I was in Copan Ruinas between the 30th of December and the 2nd of January 2013, and made it a point of finding out what is new in town, new being I guess the significant changes of the past 18 months or so. I must confess, I was quite pleasantly surprised.
For a change, I stayed at the Hotel Buena Vista, which is a pleasant, middle of the road hotel, with a nice interior courtyard that has an inviting pool. As its name states, it offers a lovely view of town, because it is strategically located on the top of a mountain overlooking town and the Copan Valley down below. The rooms were simple, but very clean, and the bathrooms had the benefit of hot water, making for a pleasant hot water shower in the cool Copan climate. Rooms also have air-conditioning and a TV.
As a man on a mission, I set out early on the 31st to Rio Amarillo, located only 15 km east of Copan, on the main road between San Pedro Sula and Copan Ruinas. The site has been selected as the ideal spot for the Copan Airfield, and some time in the future, God only knows if the medium or long term, there will be an operational airport built here to provide air service to Copan. In the meantime, the government has been working on a small archaeological site located in the vicinity that is known as Rio Amarillo. Entrance fee: $5.00 US dollars per person if you are a foreigner, less if you are Honduran. (they will request your ID before selling you your ticket!). The site is quite small, and unfortunately has been destroyed partially by a creek that flows just next to it. In addition, an old road virtually passed right in the middle of the site and surely had its negative effects on the ruins. In any case, the site has been partially restored, and is a pleasant walk through the jungle. From the little information that I could gather, most of the site dates back to the fifth century and belongs to the preclassic Maya period, which means that there are few elaborate carvings, much unlike what you see in the Copan Archaeological site. If you are a Mayan enthusiast, and enjoy a walk in the jungle, the site is quite interesting, however if you are not seriously into the Mayan culture, my advice is to skip the site.
Kind of disappointed with what I saw at Rio Amarillo, I decided to explore more the surroundings, and set out to look for Rastrojon, a small site located in the Copan River Valley, high in the mountains overlooking the Copan River. The site is not officially open to the public and is currently being excavated by an archaeological team from Harvard University. Access is truly very simple, drive up to the Clarion Hotel, park your car in the parking lot and then walk up a dirt road that leads up the hill on the left hand side of the parking lot, just as you enter the area. A short, 150 meter hike up the road you will come up to a gate, which is usually closed, but not locked, go past the gate, and continue another 50 yards and you will see a cemented trail with steps on the left leading further up the hill. At the top you will come upon this small site, which apparently was kind of a military outpost to provide security for Copan. The site is small, but interesting and I thoroughly enjoyed the views from the mountain top, truly and ideal spot for military outpost.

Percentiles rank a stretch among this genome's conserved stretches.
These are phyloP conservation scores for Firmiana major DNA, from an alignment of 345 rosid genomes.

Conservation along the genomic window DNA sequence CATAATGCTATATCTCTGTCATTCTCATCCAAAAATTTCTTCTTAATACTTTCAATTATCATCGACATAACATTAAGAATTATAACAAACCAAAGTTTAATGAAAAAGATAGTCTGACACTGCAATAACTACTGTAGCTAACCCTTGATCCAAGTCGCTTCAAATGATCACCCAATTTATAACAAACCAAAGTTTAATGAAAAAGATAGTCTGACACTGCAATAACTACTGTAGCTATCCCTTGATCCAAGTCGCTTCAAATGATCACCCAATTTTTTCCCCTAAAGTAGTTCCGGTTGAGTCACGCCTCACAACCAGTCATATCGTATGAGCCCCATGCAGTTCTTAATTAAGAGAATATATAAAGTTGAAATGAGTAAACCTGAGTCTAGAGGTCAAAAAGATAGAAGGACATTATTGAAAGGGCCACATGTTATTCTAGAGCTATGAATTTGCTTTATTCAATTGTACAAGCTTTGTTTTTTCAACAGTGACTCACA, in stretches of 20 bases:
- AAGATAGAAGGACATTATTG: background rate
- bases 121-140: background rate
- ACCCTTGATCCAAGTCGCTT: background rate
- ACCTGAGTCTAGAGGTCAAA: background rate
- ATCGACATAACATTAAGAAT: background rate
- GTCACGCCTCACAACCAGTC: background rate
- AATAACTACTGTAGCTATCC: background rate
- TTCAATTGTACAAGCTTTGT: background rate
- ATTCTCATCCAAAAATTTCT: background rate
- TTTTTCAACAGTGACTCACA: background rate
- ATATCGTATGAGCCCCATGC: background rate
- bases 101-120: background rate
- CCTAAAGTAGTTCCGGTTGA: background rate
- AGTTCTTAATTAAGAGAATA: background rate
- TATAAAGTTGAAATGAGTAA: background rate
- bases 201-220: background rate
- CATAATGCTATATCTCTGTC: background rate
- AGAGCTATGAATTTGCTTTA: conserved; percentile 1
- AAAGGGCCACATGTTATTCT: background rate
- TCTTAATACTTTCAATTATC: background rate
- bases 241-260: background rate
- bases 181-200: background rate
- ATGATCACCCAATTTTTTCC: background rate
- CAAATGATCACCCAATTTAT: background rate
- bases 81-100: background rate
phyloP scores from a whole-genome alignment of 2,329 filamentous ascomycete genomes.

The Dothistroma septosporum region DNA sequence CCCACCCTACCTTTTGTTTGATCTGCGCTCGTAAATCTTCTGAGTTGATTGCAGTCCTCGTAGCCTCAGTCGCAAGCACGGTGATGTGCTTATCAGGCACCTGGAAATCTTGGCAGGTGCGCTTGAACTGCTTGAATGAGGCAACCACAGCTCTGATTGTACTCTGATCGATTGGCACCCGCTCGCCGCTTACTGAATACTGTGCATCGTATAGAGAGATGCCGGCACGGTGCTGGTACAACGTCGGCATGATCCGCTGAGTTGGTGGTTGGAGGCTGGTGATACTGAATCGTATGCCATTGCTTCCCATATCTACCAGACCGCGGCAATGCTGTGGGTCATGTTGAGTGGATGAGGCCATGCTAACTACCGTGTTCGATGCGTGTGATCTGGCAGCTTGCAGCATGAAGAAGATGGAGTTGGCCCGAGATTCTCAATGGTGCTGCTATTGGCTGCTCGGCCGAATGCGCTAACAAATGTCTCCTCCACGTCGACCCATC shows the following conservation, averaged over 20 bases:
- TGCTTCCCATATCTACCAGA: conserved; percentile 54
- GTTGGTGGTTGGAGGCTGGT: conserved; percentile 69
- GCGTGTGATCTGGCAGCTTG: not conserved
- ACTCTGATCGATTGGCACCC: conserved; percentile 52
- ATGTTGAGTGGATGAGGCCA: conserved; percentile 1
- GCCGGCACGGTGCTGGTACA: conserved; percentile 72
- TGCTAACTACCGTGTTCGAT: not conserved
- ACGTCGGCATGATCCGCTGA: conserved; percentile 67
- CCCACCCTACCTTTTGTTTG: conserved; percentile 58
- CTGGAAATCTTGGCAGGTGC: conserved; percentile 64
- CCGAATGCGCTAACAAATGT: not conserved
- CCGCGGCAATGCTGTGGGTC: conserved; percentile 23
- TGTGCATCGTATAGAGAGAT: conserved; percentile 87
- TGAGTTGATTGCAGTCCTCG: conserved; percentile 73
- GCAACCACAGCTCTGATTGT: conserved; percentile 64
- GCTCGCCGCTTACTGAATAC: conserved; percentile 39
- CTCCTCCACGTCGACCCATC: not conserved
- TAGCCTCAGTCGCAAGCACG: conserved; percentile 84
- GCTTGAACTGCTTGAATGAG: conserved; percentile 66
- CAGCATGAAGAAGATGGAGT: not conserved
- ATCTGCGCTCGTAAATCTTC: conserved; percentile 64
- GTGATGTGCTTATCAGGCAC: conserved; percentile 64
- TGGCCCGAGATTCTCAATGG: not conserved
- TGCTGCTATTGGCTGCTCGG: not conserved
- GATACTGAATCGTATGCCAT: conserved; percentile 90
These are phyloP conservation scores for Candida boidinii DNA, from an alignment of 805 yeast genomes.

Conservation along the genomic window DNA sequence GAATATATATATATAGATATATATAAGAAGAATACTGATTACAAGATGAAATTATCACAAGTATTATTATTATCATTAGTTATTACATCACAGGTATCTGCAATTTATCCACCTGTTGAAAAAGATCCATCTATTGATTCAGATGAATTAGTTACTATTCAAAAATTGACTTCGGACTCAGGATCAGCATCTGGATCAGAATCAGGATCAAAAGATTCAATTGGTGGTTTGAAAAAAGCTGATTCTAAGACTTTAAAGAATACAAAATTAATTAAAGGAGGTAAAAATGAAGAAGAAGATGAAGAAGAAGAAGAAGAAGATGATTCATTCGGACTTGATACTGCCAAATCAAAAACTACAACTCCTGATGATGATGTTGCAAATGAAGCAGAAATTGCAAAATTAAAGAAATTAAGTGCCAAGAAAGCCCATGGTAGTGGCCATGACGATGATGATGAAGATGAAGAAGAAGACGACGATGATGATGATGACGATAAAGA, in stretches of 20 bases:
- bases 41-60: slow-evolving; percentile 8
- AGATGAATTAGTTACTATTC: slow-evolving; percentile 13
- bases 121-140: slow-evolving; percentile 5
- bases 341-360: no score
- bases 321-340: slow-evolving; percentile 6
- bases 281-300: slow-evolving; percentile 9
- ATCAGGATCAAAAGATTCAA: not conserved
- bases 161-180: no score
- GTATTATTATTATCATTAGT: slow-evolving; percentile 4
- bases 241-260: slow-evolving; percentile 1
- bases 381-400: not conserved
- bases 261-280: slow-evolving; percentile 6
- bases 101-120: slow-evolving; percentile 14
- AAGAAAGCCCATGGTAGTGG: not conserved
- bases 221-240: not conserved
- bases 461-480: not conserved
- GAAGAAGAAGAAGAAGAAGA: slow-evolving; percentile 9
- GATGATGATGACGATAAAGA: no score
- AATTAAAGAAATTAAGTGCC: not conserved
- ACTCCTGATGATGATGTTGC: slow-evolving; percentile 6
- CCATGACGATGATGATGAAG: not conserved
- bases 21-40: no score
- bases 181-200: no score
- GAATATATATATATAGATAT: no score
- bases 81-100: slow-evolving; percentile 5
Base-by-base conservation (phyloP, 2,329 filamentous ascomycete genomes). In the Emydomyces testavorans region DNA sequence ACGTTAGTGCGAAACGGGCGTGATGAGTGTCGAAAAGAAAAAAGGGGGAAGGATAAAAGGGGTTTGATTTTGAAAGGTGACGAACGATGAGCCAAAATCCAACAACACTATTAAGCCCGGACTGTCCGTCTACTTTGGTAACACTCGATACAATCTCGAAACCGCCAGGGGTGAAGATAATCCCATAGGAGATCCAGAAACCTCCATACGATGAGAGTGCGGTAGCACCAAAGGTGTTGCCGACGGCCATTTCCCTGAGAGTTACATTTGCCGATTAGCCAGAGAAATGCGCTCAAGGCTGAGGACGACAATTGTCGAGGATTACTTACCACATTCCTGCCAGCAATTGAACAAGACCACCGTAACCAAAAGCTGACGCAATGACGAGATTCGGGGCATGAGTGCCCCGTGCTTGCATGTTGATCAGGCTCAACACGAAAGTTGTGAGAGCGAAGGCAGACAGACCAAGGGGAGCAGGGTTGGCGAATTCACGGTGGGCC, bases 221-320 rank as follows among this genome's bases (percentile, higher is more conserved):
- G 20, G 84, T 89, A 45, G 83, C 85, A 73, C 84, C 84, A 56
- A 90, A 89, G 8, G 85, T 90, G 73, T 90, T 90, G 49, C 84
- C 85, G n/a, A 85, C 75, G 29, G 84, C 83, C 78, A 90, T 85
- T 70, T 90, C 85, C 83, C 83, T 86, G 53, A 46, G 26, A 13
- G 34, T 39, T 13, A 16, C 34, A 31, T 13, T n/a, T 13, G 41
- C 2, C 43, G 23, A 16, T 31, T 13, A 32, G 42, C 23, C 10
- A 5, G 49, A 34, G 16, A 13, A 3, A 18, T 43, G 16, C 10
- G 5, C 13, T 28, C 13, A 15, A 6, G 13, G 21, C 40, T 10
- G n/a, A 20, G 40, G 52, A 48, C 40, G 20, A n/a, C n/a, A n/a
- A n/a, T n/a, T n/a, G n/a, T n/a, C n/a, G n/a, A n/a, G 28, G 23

To end my day before the New Year Eve celebration with family in Copan Ruinas, I had one more important stop to make: a short visit to Hacienda San Lucas. This is one of the most unique spots in Copan, actually, in Honduras, where you will enjoy the tranquillity, the inspiring view, and best of all, the true Honduran hospitality. This is the perfect spot for a relaxing sunset, no better spot in the World to see the sun set for the last time in the year. A truly memorable experience, made even better with the company of my dear friend Flavia Cueva, owner and manager of the Hacienda San Lucas, while we sipped a glass of wine…
As I had to get up and leave, I could not resist taking a picture of the artistic “Nacimiento” a very local rendering meant to represent the birth of Christ which I am happy to share in a photo for your enjoyment! As I left, the staff at San Lucas was illuminating the whole hacienda building with candles, creating a truly mystic, romantic atmosphere which I can not even try to describe. Instead, I suggest you make it a point to make reservations at San Lucas for dinner next time you are in town. It is a true dining experience!